Fiberglass reinforced injection molding compositions of the type illustrated in the foregoing Table have been described and claimed in U.S. Pat. No. 2,877,501 to R. Bradt, said Patent describing compositions consisting of from 15 to 60 per cent by weight of glass fiber, the remainder being the resin. The properties of the fiberglass reinforced thermoplastics prepared from the teachings of U.S. Pat. No. 2,877,501 are the highest properties to be found among fiberglass reinforced thermoplastics.
In addition to the technology illustrated in the Bradt Patent there are other methods of preparing glass reinforced thermoplastics. A material commonly referred to in the Industry as "short fiberglass" reinforced thermoplastics may be prepared by feeding fiberglass pre-chopped into short, approximately 1/4 inch, lengths together with thermoplastic to the feed pocket of a plastic extruder and co-extruding the mixture of fiberglass and thermoplastic as strands, subsequently cutting these strands into small pellets suitable for injection molding. The products produced by this method contain glass fibers dispersed within the granule, but normally the fibers are of an extremely short length, commonly between 0.02 inches to 0.07 inches, despite the fact that much longer glass fibers are fed to the extruder. The fiber length reduction is caused by the extensive grinding action which takes place among the hard thermoplastic pellets and fiberglass as the mixture is compressed in the feed screw of the extruder. The ultimate physical properties of these so-called "short glass" reinforced thermoplastics are not equivalent to those known as the "long glass" reinforced thermoplastics. This non-equivalence is illustrated by a comparison of the physical properties shown in the following Table.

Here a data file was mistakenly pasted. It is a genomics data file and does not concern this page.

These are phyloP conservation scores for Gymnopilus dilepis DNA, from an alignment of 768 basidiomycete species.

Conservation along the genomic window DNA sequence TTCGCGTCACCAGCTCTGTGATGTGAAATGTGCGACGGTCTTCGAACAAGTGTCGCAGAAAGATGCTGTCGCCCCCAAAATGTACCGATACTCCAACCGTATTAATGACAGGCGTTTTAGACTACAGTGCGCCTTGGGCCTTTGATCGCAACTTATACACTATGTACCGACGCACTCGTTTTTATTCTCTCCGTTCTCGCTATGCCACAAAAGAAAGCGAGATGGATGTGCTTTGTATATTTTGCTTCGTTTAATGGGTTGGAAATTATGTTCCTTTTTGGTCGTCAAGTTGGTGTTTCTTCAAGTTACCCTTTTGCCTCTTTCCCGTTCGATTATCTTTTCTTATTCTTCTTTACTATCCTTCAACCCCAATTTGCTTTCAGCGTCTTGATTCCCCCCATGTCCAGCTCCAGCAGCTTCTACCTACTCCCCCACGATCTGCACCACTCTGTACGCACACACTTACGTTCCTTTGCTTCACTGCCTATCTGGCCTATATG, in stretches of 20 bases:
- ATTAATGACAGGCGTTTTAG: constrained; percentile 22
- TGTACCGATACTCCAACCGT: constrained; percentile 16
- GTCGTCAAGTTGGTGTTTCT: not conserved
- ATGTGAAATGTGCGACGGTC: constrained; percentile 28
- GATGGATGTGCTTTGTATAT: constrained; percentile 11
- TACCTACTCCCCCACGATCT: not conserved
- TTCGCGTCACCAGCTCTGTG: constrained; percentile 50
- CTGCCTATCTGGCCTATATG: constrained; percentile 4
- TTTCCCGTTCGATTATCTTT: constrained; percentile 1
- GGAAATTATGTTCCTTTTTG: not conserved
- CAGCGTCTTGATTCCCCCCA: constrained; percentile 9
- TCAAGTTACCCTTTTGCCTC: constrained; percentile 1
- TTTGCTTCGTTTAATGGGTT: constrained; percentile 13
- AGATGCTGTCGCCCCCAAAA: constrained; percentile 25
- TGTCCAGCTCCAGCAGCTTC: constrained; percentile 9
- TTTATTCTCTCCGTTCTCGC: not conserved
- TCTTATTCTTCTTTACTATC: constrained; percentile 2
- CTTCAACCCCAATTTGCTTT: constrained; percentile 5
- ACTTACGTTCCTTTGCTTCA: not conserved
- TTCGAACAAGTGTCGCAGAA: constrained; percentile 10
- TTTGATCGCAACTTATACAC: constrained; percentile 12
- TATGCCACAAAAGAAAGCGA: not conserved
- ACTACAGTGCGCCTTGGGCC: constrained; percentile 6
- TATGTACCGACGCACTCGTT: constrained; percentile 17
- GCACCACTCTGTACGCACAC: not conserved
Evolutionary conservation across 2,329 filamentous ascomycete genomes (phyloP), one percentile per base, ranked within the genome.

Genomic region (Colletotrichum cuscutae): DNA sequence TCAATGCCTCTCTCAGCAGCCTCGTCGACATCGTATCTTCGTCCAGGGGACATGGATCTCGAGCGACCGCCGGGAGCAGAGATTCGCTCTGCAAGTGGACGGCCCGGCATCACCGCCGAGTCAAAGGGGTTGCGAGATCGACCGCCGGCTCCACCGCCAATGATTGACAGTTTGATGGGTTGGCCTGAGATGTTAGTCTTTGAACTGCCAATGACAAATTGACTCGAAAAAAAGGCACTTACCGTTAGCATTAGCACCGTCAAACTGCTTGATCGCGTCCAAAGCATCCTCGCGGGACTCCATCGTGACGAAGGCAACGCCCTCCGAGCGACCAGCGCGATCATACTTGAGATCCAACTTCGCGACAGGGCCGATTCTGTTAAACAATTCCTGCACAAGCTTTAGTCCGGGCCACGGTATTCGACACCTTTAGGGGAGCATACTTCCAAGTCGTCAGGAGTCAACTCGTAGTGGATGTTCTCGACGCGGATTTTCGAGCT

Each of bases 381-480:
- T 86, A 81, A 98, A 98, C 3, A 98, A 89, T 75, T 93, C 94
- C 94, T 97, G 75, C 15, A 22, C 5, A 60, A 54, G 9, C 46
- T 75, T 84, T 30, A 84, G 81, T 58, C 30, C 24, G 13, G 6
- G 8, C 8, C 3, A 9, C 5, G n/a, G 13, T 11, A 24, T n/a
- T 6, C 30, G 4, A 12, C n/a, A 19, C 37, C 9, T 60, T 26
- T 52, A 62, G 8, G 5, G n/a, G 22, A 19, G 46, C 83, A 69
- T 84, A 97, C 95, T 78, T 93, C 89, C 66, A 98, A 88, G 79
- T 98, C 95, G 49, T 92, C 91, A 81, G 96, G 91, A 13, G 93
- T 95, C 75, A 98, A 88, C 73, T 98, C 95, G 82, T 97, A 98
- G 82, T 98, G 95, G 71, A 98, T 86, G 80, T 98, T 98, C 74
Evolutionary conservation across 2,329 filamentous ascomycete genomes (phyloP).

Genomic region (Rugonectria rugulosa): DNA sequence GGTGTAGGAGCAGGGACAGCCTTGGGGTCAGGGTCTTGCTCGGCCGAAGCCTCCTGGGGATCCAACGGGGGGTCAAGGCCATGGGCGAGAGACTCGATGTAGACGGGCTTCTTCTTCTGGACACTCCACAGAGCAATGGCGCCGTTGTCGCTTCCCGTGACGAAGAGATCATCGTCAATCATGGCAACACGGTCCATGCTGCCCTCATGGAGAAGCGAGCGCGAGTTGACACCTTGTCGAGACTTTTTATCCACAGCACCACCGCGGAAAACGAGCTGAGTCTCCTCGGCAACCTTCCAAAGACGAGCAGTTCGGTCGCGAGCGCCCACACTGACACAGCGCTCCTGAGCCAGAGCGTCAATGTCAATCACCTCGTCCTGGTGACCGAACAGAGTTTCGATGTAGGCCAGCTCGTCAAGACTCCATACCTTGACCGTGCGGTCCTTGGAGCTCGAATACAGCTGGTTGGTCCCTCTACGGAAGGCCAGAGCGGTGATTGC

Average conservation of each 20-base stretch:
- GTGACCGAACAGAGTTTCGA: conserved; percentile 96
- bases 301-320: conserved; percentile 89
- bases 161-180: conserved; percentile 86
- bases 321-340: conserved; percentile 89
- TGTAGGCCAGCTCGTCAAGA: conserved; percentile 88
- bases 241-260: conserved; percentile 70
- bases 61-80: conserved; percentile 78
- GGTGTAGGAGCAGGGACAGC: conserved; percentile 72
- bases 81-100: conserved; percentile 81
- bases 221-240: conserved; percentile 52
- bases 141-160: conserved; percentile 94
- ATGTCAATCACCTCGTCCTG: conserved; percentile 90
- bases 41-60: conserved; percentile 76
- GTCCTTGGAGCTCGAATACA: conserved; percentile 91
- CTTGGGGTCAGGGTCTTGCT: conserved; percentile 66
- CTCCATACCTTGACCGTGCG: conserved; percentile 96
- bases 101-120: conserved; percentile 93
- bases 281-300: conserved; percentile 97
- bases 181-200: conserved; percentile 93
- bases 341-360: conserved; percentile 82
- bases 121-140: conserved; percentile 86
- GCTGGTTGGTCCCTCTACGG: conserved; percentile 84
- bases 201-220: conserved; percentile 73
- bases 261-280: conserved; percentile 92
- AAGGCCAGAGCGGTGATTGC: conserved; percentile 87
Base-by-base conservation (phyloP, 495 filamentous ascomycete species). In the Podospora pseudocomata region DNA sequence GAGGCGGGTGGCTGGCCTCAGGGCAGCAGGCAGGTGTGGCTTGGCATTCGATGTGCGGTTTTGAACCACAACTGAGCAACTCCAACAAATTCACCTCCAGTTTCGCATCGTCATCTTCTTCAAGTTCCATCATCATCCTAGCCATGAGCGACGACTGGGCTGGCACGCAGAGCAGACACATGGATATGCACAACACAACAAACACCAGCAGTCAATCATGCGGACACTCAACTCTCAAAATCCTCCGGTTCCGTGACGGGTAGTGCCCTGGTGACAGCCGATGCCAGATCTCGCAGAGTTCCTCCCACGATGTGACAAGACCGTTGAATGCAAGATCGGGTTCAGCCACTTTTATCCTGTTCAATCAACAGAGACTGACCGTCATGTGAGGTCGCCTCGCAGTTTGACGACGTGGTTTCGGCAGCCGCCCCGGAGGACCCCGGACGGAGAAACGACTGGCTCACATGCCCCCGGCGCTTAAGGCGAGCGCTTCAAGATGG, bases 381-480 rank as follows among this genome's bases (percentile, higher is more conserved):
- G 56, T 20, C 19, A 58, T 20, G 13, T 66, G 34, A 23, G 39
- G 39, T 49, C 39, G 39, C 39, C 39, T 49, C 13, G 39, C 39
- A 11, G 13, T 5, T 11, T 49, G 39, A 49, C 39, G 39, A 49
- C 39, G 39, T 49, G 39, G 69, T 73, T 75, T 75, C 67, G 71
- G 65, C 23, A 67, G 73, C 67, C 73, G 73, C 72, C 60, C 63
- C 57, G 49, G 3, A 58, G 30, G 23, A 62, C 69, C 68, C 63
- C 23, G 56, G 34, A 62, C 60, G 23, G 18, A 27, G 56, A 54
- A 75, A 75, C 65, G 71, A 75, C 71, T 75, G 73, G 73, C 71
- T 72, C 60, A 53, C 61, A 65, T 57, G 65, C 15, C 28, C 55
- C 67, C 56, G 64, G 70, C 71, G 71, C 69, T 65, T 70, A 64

TABLE II__________________________________________________________________________ Long Glass Short Glass Long Glass Short Glass ASTM Nylon 6-6 Nylon 6-6 Polystyrene PolystyreneProperty Test 40% glass 40% glass 30% glass 30% glass__________________________________________________________________________Tensile strength D638-61T 30,000 24,000 14,000 11,000at 73° F. psiFlexural Modulus D790-63 18.0 15.0 12.0 10.0at 73° F. psi × 105Izod Impact D256-56 3.4 1.4 2.5 0.573° F. Ft.lb./In.Deflection Temp. D648-56 500 480 220 210under load at 264psi ° F.__________________________________________________________________________